Spider bites are not as common as you might think. Most spider species are not large enough for their pincers to be able to pierce human skin even if they do try to bite. As much as 80% of suspected spider bites in humans end up being something completely unrelated. Larger spiders can bite and inflict harm. The most dangerous thing associated with spider bites is the venom. A spider’s venom can contain neurotoxins and necrotic agents. Infectious diseases are rarely spread by spider bites. The black widow and the brown recluse are the two most commonly found spiders in the US that cause concern from their bite. They are both typically non-aggressive spiders. Areas you might find these spiders are:
- Dark, dry areas
- Under sinks
- Under litter in a garage
- In closets
- Under lawn mowers
- In attics
While these spiders are timid, they will bite when they feel threatened. A spider bite from one of these two species is dangerous.
What Does a Spider Bite Look Like?
The majority of spider bites are harmless. You likely will not notice any symptoms from a spider bite. In fact, other bugs and insects are usually the culprit for most perceived spider bites. It is possible, however, for you to get a spider bite so here are some things to look for if you suspect you have been bitten:
- Itching at the site of the spider bite
- Redness around the area of the suspected spider bite
- Swelling of the area of the suspected spider bite.
- Pain in the area of the suspected spider bite
What Are The Symptoms Of A Spider Bite?
The symptoms of a spider bite can range from mild to serious enough to need medical attention. Most spider bites are inconsequential. However, if you experience a spider bite from a known venomous spider like the black widow or the brown recluse, you will need to watch it closely. Symptoms of a spider bite can begin anywhere from one to three hours and can continue to worsen throughout the day. Spider bite symptoms from a venomous spider can include the following:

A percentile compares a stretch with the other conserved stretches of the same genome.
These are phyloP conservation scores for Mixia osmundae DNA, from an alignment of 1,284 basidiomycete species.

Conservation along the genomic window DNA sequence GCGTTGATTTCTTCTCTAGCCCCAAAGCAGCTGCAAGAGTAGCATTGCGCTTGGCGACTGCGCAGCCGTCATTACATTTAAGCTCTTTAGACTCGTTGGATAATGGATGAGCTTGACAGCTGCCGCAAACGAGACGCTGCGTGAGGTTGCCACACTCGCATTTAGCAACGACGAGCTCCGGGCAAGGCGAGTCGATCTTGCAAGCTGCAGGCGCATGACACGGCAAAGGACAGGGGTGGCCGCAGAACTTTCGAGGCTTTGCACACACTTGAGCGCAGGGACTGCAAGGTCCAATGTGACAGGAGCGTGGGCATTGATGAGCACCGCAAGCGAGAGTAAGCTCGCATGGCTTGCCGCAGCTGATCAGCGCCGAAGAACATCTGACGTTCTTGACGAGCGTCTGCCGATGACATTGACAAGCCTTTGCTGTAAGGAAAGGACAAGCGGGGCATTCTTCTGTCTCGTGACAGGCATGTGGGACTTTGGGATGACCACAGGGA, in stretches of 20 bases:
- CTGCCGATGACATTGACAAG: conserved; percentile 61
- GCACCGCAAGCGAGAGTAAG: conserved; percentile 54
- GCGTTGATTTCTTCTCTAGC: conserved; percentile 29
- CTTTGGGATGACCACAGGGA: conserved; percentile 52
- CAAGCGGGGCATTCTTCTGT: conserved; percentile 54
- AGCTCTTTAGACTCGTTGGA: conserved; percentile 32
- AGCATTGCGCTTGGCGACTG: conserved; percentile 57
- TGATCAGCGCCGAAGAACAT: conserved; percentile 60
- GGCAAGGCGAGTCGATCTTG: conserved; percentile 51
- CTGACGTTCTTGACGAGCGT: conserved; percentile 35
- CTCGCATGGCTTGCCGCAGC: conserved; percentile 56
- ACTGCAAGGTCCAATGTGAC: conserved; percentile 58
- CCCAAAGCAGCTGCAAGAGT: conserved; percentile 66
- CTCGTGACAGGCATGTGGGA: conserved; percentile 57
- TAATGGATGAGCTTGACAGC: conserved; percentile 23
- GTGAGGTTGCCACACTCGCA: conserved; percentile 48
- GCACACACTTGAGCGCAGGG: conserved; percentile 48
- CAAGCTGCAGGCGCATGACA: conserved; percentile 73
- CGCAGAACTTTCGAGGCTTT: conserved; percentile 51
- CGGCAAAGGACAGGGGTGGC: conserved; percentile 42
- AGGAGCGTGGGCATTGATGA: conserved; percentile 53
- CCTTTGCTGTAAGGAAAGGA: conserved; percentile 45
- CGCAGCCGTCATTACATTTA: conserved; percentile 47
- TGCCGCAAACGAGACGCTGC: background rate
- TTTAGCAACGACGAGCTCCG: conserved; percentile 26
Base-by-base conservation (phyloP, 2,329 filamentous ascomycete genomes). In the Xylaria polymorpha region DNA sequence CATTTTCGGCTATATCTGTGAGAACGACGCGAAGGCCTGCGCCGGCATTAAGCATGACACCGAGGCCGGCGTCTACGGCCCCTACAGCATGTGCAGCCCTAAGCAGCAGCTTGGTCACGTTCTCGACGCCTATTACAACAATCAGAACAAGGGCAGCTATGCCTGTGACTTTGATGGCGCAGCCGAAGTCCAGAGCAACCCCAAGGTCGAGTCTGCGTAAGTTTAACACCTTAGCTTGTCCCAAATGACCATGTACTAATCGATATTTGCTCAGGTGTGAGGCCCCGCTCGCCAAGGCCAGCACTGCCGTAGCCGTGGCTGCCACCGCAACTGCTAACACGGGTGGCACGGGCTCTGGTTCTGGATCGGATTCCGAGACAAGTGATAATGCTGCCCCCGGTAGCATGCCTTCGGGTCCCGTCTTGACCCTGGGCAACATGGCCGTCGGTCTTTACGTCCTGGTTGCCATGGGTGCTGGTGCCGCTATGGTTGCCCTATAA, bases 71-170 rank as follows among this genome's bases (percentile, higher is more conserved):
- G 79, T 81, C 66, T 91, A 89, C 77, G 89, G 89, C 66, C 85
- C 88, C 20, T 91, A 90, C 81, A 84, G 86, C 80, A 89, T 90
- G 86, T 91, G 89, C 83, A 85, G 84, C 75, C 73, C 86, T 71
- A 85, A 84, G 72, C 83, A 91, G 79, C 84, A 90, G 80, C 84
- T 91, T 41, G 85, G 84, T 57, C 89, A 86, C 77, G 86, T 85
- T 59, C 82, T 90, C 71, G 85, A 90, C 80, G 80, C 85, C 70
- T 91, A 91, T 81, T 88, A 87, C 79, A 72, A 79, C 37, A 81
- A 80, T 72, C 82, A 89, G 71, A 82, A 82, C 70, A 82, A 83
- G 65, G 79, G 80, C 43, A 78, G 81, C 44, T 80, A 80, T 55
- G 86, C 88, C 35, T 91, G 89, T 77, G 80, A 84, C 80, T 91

- Stomach cramps
- Body aches
- Joint pain
- Trouble breathing
- Ulcer at the site/purple center
If you notice any of these, you should seek medical attention. Rarely, allergic reactions to non-venomous spider bites can happen. In this case, you may experience a swollen face, all over itching and trouble breathing. You should seek medical attention immediately when this occurs.
How to Treat a Spider Bite
Remember that most ‘spider bites’ are not actually from the bite of a spider. Most perceived spider bites are actually from something unrelated. However, if you suspect that you have been bitten by a spider, here are some ways to treat a spider bite:
- Clean a spider bite with soap and water
- Apply a cold compress or ice to the spider bite
- Take antihistamine for minor symptoms of itching
- Take acetaminophen for minor symptoms of pain
- If you have a severe reaction and go to a doctor, try to capture the spider and take it with you to show the doctor.
- If you suspect a spider bite from a black widow or brown recluse, elevate the area if possible.
- If you suspect a spider bite on a limb is from a black widow or brown recluse, tie a bandage above the bite (don’t cut off circulation) and elevate the limb
- If you have any severe reactions or symptoms, seek medical attention
- If symptoms worsen over a 24 hour period, seek medical attention
If you notice redness that is spreading away from the site of the spider bite, an increase in pain, drainage, numbness or tingling or a bull’s eye around the spider bite, seek medical attention. These are signs of a spider bite from a venomous spider and treatment is necessary by a medical professional. https://www.pestworld.org/news-hub/pest-health-hub/spider-bites/
There are many activities that you enjoy with your friends and family so it is inevitable that someone will end up with a mosquito bite or a spider bite. It is important that you know the difference between a mosquito or spider bite. If you are concerned with mosquitoes or spiders in your home or yard, you should contact a licensed pest control professional to ensure effective control of these pests. You don’t want a mosquito bite or a spider bite to end your fun prematurely. After-all, the best times in life are spent with friends and family.